EMU/Washtenaw County Legal Resource Center to help community, students
YPSILANTI — Every year thousands of people need help navigating the legal system when it comes to landlord tenant disputes, small claims, personal protection, family law matters and other non-criminal issues. Some hire lawyers, while others struggle by themselves.
Eastern Michigan University, Washtenaw County, the Washtenaw County Bar Association, Washtenaw County Unified Trial Court, and Legal Services of South Central Michigan have collaborated to create the Washtenaw County/EMU Legal Resource Center to help provide information to individuals who don’t know where to turn for legal help.
The center, which opens Sept. 7, will dispense legal self-help information. A ribbon-cutting, grand opening ceremony is scheduled Oct. 21 for the center, which is located near the main courthouse in Ann Arbor at 110 North Main Street, Suite 100.
“We are partnering with the community to fill a genuine need for information about legal services and we are well-situated to fill that need,” said Dan Ray, program coordinator of EMU’s Legal Assistant Studies Program and an early advocate of the center.
“We’re trying to provide equal access to justice,” said Roberta Gubbins, attorney and executive director of the center. “This is the only program in Michigan using paralegal students.”
An EMU paralegal faculty member will supervise 5-10 EMU paralegal students who will offer self-help information in civil matters. They will direct people to and help them fill out the appropriate forms for such civil matters as divorce, child custody, personal protection orders, small claims, landlord tenant disputes, probate, paternity or adult guardianship. In addition, the staff will provide information on various legal procedures for navigating the court system.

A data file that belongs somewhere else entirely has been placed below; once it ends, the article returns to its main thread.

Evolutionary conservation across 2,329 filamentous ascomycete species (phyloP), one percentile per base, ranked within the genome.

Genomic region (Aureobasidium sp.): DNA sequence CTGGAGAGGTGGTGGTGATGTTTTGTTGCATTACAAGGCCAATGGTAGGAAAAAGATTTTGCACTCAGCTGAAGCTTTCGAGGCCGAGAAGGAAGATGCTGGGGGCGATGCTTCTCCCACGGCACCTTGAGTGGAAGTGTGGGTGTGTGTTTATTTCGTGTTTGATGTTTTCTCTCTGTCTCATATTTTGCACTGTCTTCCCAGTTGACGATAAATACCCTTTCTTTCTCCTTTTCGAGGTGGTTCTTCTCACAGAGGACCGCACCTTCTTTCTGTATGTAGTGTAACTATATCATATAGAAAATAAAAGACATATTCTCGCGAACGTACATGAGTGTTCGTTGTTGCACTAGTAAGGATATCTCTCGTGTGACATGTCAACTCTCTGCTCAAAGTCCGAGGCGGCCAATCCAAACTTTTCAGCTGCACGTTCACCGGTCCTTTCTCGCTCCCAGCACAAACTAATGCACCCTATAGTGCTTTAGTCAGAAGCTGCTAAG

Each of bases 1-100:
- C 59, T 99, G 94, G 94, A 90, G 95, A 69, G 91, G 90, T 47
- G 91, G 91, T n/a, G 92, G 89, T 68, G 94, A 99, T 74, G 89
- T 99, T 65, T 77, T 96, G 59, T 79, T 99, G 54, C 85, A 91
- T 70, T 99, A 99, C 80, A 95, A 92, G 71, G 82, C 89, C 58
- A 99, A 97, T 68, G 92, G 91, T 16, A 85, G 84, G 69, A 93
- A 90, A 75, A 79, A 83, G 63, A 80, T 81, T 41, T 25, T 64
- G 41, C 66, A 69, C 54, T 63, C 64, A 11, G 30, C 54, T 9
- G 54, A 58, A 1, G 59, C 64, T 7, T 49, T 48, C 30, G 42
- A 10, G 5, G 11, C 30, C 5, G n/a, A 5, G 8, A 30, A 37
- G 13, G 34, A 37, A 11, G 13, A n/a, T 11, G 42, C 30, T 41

Gubbins estimates that the center, which will serve mainly Washtenaw and Wayne County
residents, will assist a substantial number of patrons each month. A similar center in Grand Rapids, which has been operating for three years, assists 700-900 people per month.
A 1999 study by the Michigan State Bar found that, in 45 percent of the cases filed in the state, one or more of the parties represented themselves, she said.
“People who don’t know the court system are confused and frustrated,” said Gubbins, who explained that often the correct form filed with the right office solves the problem.
“If, at any time, a person is confused or unsure of their legal rights or remedies, they will be given information to contact the Washtenaw County Bar Association’s Lawyer Referral and Information Service,” said attorney Erika Julien, president of the center’s board and a primary organizer.
“This is a super service for people,” said John Dugger, dean of EMU’s College of Technology. “EMU is delighted to serve in ways that lead to better prepared students while resulting in positive contributions to our county and region as well.”
“Our students will receive practical legal experience helping real people with real problems. You can’t duplicate that (experience) in the classroom,” said Ray.
The legal assistant profession is one of the occupations projected by the U.S. Department of Labor to grow the fastest through 2010, said Ray.
EMU’s paralegal program trains legal assistants to work in various areas of the law, and is one of only two four-year, degree-granting public universities in Michigan with a paralegal program approved by the American Bar Association.
For more information, contact EMU’s Dan Ray at 734.487.4330.
Eastern Michigan University is a public, comprehensive university that offers programs in the arts, sciences and professions. EMU prepares students with the intellectual skills and practical experiences to succeed in their career and lives, and to be better citizens.
Editor's Note: Looking for an expert source for a story? Check out EMU's Eastern Experts online at www.emich.edu/univcomm/easternexperts.